Prescription Drug Costs Up 33% in One Year. How Is That Possible?
In a climate of sharply higher health care costs under the Affordable Care Act, one number stands out: 33 percent. That’s how much prescription drug costs under ACA coverage rose in one year, according to a review of our claims data.
Prescription claims averaged $96.70 per month for each ACA customer in the first six months of 2015. Over the same six-month period last year, we were paying to the tune of $73 a month.
That 32.5 percent increase comes as pharmaceutical companies are under intense scrutiny for how they price new prescription drugs. To note one example cited in the Mayo Clinic Proceedings, cancer drugs have risen in average price from about $10,000 a year in 2000 to more than $100,000 in 2012.
Costly New Drugs Available
Claims data from our ACA line of business shows that prescription costs went up more than any other category of medical care in the first half of this year. We recently shared our data about emergency department visits, where costs are up 27 percent. The rise in drug costs also outpaced hospital inpatient and outpatient care as well as doctor visits.
So what’s driving prescription costs? As much as anything, it’s the sharply rising costs of new and improved medications, specialty pharmaceuticals that can be costly to develop and administer, and maintenance drugs for chronic conditions.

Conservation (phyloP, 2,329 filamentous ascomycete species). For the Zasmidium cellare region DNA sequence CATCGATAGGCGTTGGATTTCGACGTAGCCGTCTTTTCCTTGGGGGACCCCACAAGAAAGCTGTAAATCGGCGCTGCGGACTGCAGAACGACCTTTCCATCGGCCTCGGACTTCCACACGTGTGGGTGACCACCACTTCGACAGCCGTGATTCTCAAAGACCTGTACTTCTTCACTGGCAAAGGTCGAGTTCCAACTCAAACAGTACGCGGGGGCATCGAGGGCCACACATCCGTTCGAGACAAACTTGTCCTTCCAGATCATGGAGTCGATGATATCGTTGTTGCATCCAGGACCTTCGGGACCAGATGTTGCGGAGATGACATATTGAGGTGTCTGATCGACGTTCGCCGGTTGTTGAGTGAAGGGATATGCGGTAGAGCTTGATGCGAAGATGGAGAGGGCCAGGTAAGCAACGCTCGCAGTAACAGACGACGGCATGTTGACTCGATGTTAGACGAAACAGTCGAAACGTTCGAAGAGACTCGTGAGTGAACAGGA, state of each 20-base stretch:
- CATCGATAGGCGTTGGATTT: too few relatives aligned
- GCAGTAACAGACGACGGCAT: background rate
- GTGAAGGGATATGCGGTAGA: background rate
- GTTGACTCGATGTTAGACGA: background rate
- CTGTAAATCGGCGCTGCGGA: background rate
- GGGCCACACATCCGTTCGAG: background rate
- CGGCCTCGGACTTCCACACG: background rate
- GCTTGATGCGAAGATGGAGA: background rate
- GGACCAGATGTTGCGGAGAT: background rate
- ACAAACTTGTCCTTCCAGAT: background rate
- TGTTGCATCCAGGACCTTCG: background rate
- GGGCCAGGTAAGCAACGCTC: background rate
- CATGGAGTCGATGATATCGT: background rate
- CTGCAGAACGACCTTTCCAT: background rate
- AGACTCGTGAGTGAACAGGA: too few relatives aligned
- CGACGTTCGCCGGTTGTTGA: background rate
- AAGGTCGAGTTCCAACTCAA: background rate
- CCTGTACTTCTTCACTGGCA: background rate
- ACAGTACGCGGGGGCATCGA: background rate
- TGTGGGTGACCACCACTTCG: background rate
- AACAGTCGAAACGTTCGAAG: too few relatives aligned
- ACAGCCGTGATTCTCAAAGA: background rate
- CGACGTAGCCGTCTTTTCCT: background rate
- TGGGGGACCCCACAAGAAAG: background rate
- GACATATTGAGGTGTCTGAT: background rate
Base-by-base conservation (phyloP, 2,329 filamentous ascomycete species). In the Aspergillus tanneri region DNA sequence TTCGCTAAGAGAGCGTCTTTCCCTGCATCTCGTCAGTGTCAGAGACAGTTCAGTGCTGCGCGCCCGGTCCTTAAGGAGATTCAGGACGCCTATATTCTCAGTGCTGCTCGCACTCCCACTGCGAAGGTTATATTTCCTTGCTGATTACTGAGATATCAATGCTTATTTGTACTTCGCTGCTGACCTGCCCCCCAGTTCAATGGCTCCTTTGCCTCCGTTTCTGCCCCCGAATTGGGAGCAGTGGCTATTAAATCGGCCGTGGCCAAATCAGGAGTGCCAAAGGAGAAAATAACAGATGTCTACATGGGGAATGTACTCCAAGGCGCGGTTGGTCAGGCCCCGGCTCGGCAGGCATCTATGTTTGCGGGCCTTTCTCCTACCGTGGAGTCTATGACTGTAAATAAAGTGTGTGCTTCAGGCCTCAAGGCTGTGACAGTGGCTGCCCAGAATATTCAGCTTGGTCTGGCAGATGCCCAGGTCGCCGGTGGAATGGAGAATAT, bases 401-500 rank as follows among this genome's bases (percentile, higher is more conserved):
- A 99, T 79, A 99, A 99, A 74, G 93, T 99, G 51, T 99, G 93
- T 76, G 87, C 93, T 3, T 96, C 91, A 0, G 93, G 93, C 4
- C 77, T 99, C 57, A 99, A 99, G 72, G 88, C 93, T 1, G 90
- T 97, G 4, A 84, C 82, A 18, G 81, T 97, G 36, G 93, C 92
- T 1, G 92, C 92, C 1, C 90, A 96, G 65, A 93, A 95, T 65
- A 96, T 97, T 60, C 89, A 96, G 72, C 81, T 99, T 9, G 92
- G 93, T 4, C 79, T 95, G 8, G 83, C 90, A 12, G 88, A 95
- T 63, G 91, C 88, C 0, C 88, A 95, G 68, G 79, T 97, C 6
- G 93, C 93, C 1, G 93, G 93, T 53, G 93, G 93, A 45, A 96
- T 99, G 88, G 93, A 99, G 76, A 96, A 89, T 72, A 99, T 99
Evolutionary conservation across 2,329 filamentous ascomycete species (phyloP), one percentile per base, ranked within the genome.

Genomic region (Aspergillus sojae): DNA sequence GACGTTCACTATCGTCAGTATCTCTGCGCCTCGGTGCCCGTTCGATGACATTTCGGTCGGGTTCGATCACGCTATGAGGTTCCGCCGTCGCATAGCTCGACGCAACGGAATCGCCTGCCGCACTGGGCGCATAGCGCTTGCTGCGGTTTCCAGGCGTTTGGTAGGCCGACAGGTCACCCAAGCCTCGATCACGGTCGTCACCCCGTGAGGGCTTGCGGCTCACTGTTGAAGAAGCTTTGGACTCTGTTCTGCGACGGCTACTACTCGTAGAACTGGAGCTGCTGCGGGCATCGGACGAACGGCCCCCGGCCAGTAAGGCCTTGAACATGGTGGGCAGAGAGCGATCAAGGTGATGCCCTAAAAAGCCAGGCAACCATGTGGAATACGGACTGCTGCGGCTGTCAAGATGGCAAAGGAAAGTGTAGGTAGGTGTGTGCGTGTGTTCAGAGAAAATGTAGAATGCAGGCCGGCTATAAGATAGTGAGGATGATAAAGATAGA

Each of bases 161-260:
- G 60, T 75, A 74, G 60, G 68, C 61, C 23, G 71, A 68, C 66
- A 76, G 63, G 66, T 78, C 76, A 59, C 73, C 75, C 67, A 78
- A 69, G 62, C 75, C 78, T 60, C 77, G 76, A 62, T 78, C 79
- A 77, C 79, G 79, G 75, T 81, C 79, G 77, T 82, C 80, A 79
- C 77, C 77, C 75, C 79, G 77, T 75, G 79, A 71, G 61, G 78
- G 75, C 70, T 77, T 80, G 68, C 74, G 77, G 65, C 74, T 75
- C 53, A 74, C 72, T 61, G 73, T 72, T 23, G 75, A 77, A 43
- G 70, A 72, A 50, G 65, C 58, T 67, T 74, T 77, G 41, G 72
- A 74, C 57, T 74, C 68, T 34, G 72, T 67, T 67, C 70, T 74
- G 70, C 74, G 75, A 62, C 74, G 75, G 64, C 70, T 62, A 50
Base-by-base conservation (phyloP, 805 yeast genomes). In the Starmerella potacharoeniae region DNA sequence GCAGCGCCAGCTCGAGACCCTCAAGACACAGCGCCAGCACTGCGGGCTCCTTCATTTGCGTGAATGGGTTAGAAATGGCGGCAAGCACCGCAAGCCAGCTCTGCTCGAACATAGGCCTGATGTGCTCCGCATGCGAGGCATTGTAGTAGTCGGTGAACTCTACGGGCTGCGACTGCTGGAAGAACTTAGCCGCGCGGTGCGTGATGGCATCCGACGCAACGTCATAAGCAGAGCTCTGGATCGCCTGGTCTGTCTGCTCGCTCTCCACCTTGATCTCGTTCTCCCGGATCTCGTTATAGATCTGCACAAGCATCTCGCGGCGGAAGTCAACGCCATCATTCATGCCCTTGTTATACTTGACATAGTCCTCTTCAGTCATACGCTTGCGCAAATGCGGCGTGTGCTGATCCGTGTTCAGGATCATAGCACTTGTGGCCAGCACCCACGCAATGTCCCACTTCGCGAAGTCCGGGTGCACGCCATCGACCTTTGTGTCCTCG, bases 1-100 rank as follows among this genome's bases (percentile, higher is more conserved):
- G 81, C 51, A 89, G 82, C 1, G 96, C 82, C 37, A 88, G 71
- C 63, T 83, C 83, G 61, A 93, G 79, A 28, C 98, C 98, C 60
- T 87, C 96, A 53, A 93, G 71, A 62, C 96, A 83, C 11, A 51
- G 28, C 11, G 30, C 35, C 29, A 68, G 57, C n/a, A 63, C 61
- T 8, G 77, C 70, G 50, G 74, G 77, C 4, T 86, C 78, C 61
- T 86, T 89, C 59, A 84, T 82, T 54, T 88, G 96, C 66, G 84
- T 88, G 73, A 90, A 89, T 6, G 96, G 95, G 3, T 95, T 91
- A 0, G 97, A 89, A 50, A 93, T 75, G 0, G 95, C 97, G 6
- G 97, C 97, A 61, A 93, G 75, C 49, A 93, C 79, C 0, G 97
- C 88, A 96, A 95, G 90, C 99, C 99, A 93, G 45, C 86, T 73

Take a new class of diabetes drugs as an example. Known as SGLT2 inhibitors, the drugs, including Invokana and Farxiga, carry a retail price of around $350 to $400 per month. By contrast, the older class of diabetes drugs (metformin) can be found for as little as $4 a month in generic form.
Of course, new drugs might perform better for some patients and have fewer side effects. But those advantages come with a cost.
Specialty drugs are more complex to make and distribute, and sometimes require special handling and administering by medical professionals. They’re used to treat chronic or serious conditions such as cancer, multiple sclerosis, hepatitis C and HIV. Specialty drug costs overall rose nearly 31 percent in 2014, according to the Express Scripts 2014 Drug Trend Report, and will continue rising at least 20 percent a year through 2017.
Impact on Rate Filing
The rise in drug spending for ACA coverage also reflects the realities of North Carolina’s ACA market. As a whole, ACA customers experience more chronic conditions and are using their health benefits at a higher rate than expected.
In August we filed new rates for individuals with ACA plans for 2016, seeking a 34.6 percent average increase in ACA plans for individuals under age 65.
The North Carolina Department of Insurance will decide on our rate filing. Several other states have announced their results for 2016, including increases of 36.3 percent and 44.7 percent respectively for Tennessee’s two largest health plans on the ACA exchange. In Oregon, the insurance commissioner ordered several insurers’ rates higher than what they had requested, citing concerns about whether insurers could remain solvent.